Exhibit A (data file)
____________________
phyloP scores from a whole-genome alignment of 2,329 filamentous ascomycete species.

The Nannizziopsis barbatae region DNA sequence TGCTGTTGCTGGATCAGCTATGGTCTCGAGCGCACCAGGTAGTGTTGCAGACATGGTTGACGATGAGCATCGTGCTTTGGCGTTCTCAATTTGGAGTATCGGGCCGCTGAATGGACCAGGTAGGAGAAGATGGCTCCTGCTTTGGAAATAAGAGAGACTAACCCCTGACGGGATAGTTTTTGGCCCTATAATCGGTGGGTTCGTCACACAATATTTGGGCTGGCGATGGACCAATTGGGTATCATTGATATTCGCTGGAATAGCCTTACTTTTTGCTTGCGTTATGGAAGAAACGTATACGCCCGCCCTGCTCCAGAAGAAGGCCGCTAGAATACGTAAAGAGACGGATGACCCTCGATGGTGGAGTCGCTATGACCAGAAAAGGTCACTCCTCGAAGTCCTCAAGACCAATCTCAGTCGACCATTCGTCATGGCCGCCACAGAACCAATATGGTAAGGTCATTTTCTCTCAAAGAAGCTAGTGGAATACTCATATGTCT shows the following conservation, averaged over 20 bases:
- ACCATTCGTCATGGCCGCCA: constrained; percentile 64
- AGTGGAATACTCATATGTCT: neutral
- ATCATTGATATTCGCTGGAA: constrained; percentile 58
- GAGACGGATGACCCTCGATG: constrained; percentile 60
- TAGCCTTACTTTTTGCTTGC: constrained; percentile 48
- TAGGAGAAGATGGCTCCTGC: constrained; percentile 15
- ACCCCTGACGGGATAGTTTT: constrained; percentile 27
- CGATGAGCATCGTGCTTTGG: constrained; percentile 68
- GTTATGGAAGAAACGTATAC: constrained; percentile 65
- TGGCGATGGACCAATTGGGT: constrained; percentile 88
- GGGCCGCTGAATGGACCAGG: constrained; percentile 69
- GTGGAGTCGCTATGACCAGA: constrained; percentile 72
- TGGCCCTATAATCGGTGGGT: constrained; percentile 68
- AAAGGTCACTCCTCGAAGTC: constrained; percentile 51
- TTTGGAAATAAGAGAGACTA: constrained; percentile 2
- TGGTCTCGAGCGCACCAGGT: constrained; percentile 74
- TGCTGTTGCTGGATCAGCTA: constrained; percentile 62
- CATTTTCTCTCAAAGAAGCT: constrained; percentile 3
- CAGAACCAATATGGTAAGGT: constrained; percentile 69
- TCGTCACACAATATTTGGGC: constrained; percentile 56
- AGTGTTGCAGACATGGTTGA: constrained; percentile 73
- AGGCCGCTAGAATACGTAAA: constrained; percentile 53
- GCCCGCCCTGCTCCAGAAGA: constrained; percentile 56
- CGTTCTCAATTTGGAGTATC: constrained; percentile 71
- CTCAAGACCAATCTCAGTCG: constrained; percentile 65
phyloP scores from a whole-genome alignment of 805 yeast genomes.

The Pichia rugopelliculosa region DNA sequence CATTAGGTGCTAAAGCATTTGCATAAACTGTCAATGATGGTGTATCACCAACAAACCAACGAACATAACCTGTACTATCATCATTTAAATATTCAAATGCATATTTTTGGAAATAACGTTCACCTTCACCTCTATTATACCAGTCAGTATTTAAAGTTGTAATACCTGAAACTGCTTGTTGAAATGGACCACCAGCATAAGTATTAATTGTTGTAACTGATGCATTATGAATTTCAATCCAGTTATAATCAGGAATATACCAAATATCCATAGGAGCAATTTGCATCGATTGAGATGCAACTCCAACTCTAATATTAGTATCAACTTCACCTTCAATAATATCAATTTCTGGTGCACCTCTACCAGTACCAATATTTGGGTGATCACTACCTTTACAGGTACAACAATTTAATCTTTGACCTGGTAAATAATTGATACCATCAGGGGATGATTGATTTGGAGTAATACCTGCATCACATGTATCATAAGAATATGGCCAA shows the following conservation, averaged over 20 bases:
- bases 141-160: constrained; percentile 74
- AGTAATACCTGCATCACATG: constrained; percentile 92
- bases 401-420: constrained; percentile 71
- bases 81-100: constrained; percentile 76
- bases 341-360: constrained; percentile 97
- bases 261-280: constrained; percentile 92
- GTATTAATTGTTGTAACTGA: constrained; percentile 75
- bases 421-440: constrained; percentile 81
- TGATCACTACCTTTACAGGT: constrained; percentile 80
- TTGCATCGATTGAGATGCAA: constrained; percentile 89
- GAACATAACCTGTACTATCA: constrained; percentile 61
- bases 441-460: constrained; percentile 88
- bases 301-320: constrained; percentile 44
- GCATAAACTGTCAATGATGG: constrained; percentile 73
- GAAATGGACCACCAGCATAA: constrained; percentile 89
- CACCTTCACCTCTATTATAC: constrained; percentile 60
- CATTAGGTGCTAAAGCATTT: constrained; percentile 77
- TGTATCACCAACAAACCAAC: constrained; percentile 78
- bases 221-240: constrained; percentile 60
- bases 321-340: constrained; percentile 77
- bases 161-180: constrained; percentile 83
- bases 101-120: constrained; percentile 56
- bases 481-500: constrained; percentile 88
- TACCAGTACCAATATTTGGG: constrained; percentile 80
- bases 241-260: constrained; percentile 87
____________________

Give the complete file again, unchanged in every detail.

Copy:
phyloP scores from a whole-genome alignment of 2,329 filamentous ascomycete species.

The Nannizziopsis barbatae region DNA sequence TGCTGTTGCTGGATCAGCTATGGTCTCGAGCGCACCAGGTAGTGTTGCAGACATGGTTGACGATGAGCATCGTGCTTTGGCGTTCTCAATTTGGAGTATCGGGCCGCTGAATGGACCAGGTAGGAGAAGATGGCTCCTGCTTTGGAAATAAGAGAGACTAACCCCTGACGGGATAGTTTTTGGCCCTATAATCGGTGGGTTCGTCACACAATATTTGGGCTGGCGATGGACCAATTGGGTATCATTGATATTCGCTGGAATAGCCTTACTTTTTGCTTGCGTTATGGAAGAAACGTATACGCCCGCCCTGCTCCAGAAGAAGGCCGCTAGAATACGTAAAGAGACGGATGACCCTCGATGGTGGAGTCGCTATGACCAGAAAAGGTCACTCCTCGAAGTCCTCAAGACCAATCTCAGTCGACCATTCGTCATGGCCGCCACAGAACCAATATGGTAAGGTCATTTTCTCTCAAAGAAGCTAGTGGAATACTCATATGTCT shows the following conservation, averaged over 20 bases:
- ACCATTCGTCATGGCCGCCA: constrained; percentile 64
- AGTGGAATACTCATATGTCT: neutral
- ATCATTGATATTCGCTGGAA: constrained; percentile 58
- GAGACGGATGACCCTCGATG: constrained; percentile 60
- TAGCCTTACTTTTTGCTTGC: constrained; percentile 48
- TAGGAGAAGATGGCTCCTGC: constrained; percentile 15
- ACCCCTGACGGGATAGTTTT: constrained; percentile 27
- CGATGAGCATCGTGCTTTGG: constrained; percentile 68
- GTTATGGAAGAAACGTATAC: constrained; percentile 65
- TGGCGATGGACCAATTGGGT: constrained; percentile 88
- GGGCCGCTGAATGGACCAGG: constrained; percentile 69
- GTGGAGTCGCTATGACCAGA: constrained; percentile 72
- TGGCCCTATAATCGGTGGGT: constrained; percentile 68
- AAAGGTCACTCCTCGAAGTC: constrained; percentile 51
- TTTGGAAATAAGAGAGACTA: constrained; percentile 2
- TGGTCTCGAGCGCACCAGGT: constrained; percentile 74
- TGCTGTTGCTGGATCAGCTA: constrained; percentile 62
- CATTTTCTCTCAAAGAAGCT: constrained; percentile 3
- CAGAACCAATATGGTAAGGT: constrained; percentile 69
- TCGTCACACAATATTTGGGC: constrained; percentile 56
- AGTGTTGCAGACATGGTTGA: constrained; percentile 73
- AGGCCGCTAGAATACGTAAA: constrained; percentile 53
- GCCCGCCCTGCTCCAGAAGA: constrained; percentile 56
- CGTTCTCAATTTGGAGTATC: constrained; percentile 71
- CTCAAGACCAATCTCAGTCG: constrained; percentile 65
phyloP scores from a whole-genome alignment of 805 yeast genomes.

The Pichia rugopelliculosa region DNA sequence CATTAGGTGCTAAAGCATTTGCATAAACTGTCAATGATGGTGTATCACCAACAAACCAACGAACATAACCTGTACTATCATCATTTAAATATTCAAATGCATATTTTTGGAAATAACGTTCACCTTCACCTCTATTATACCAGTCAGTATTTAAAGTTGTAATACCTGAAACTGCTTGTTGAAATGGACCACCAGCATAAGTATTAATTGTTGTAACTGATGCATTATGAATTTCAATCCAGTTATAATCAGGAATATACCAAATATCCATAGGAGCAATTTGCATCGATTGAGATGCAACTCCAACTCTAATATTAGTATCAACTTCACCTTCAATAATATCAATTTCTGGTGCACCTCTACCAGTACCAATATTTGGGTGATCACTACCTTTACAGGTACAACAATTTAATCTTTGACCTGGTAAATAATTGATACCATCAGGGGATGATTGATTTGGAGTAATACCTGCATCACATGTATCATAAGAATATGGCCAA shows the following conservation, averaged over 20 bases:
- bases 141-160: constrained; percentile 74
- AGTAATACCTGCATCACATG: constrained; percentile 92
- bases 401-420: constrained; percentile 71
- bases 81-100: constrained; percentile 76
- bases 341-360: constrained; percentile 97
- bases 261-280: constrained; percentile 92
- GTATTAATTGTTGTAACTGA: constrained; percentile 75
- bases 421-440: constrained; percentile 81
- TGATCACTACCTTTACAGGT: constrained; percentile 80
- TTGCATCGATTGAGATGCAA: constrained; percentile 89
- GAACATAACCTGTACTATCA: constrained; percentile 61
- bases 441-460: constrained; percentile 88
- bases 301-320: constrained; percentile 44
- GCATAAACTGTCAATGATGG: constrained; percentile 73
- GAAATGGACCACCAGCATAA: constrained; percentile 89
- CACCTTCACCTCTATTATAC: constrained; percentile 60
- CATTAGGTGCTAAAGCATTT: constrained; percentile 77
- TGTATCACCAACAAACCAAC: constrained; percentile 78
- bases 221-240: constrained; percentile 60
- bases 321-340: constrained; percentile 77
- bases 161-180: constrained; percentile 83
- bases 101-120: constrained; percentile 56
- bases 481-500: constrained; percentile 88
- TACCAGTACCAATATTTGGG: constrained; percentile 80
- bases 241-260: constrained; percentile 87